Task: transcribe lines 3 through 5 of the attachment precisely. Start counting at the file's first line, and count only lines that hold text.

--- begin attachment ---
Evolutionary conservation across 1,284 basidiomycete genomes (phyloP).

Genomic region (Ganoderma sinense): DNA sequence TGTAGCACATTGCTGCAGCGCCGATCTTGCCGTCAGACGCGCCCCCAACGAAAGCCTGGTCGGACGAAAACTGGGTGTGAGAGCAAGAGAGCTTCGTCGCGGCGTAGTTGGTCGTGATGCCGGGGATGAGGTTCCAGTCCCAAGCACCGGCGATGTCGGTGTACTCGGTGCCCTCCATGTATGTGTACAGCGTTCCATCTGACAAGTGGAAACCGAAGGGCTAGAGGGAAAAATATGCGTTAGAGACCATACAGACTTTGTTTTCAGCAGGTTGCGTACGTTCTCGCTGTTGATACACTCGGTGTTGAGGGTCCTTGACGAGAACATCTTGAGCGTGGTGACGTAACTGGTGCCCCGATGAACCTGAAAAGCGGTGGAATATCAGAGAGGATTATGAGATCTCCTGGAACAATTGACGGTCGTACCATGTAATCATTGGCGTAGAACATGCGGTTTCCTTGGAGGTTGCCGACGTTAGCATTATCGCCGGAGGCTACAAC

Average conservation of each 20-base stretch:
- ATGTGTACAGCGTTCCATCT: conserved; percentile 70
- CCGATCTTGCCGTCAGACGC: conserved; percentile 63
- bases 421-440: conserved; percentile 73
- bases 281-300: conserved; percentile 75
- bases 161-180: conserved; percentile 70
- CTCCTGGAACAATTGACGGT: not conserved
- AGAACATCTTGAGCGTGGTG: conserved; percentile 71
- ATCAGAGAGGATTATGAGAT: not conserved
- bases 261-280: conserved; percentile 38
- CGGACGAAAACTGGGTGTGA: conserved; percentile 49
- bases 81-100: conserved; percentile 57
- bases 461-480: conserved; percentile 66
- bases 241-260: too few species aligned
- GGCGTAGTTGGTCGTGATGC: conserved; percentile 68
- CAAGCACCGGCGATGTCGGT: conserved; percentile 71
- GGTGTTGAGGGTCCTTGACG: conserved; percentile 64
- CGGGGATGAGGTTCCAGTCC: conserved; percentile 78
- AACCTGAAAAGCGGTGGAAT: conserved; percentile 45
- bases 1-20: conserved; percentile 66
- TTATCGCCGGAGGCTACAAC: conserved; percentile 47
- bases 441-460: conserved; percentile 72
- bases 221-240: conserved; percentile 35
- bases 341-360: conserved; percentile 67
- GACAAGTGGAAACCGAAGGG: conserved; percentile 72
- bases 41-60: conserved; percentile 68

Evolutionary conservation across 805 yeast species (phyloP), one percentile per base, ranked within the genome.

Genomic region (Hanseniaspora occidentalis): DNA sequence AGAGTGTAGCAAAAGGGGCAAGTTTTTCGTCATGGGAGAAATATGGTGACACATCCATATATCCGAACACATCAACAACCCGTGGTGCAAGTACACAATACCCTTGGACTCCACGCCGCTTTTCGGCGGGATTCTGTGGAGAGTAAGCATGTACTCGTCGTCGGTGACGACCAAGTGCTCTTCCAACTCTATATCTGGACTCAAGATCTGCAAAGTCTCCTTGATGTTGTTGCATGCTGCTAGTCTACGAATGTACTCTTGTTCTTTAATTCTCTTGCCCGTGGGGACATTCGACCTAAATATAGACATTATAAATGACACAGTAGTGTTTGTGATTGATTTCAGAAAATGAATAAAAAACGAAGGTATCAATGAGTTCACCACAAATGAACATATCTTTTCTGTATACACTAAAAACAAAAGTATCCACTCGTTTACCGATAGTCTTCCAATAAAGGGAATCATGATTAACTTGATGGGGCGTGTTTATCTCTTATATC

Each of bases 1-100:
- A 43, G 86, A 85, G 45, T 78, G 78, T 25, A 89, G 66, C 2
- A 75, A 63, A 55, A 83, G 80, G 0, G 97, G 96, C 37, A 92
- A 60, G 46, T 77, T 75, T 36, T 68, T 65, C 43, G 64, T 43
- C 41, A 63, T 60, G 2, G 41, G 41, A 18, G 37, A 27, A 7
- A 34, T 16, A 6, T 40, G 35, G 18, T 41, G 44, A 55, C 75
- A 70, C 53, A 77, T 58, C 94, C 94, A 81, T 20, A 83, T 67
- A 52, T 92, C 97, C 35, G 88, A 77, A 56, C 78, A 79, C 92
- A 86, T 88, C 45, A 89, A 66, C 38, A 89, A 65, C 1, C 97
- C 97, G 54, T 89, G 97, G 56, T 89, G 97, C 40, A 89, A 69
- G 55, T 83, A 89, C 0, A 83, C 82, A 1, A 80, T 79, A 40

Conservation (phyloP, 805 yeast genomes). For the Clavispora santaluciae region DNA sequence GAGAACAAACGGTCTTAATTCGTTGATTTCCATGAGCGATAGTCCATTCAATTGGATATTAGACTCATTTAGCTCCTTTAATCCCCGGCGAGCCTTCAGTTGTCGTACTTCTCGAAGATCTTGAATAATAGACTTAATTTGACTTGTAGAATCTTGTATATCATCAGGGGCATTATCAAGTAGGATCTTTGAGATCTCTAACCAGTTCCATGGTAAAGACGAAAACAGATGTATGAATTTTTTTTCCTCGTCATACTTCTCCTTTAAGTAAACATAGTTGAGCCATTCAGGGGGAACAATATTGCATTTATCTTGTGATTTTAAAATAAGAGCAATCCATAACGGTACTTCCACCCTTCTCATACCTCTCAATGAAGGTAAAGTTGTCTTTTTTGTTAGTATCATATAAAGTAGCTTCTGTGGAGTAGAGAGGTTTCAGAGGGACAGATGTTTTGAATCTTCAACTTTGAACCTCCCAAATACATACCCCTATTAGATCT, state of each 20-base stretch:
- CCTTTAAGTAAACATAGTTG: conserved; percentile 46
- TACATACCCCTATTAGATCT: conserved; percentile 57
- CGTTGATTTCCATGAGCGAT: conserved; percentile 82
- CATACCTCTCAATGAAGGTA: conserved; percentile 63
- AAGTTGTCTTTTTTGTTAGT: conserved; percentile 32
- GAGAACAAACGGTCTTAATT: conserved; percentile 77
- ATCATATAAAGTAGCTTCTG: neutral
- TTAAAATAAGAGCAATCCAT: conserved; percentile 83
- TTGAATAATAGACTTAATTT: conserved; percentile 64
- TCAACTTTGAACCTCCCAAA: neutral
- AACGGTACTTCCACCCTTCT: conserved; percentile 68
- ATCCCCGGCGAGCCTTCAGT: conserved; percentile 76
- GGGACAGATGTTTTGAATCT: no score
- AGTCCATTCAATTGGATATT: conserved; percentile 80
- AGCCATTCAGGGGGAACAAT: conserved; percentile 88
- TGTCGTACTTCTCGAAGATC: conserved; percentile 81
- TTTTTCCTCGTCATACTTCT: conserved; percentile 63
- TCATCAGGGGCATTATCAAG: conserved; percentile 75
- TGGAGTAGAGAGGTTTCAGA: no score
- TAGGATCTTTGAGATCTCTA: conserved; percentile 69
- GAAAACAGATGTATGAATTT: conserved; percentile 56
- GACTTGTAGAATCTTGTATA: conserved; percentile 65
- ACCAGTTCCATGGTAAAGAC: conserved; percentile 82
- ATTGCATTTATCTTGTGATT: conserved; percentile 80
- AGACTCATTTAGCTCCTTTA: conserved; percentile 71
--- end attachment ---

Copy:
Average conservation of each 20-base stretch:
- ATGTGTACAGCGTTCCATCT: conserved; percentile 70
- CCGATCTTGCCGTCAGACGC: conserved; percentile 63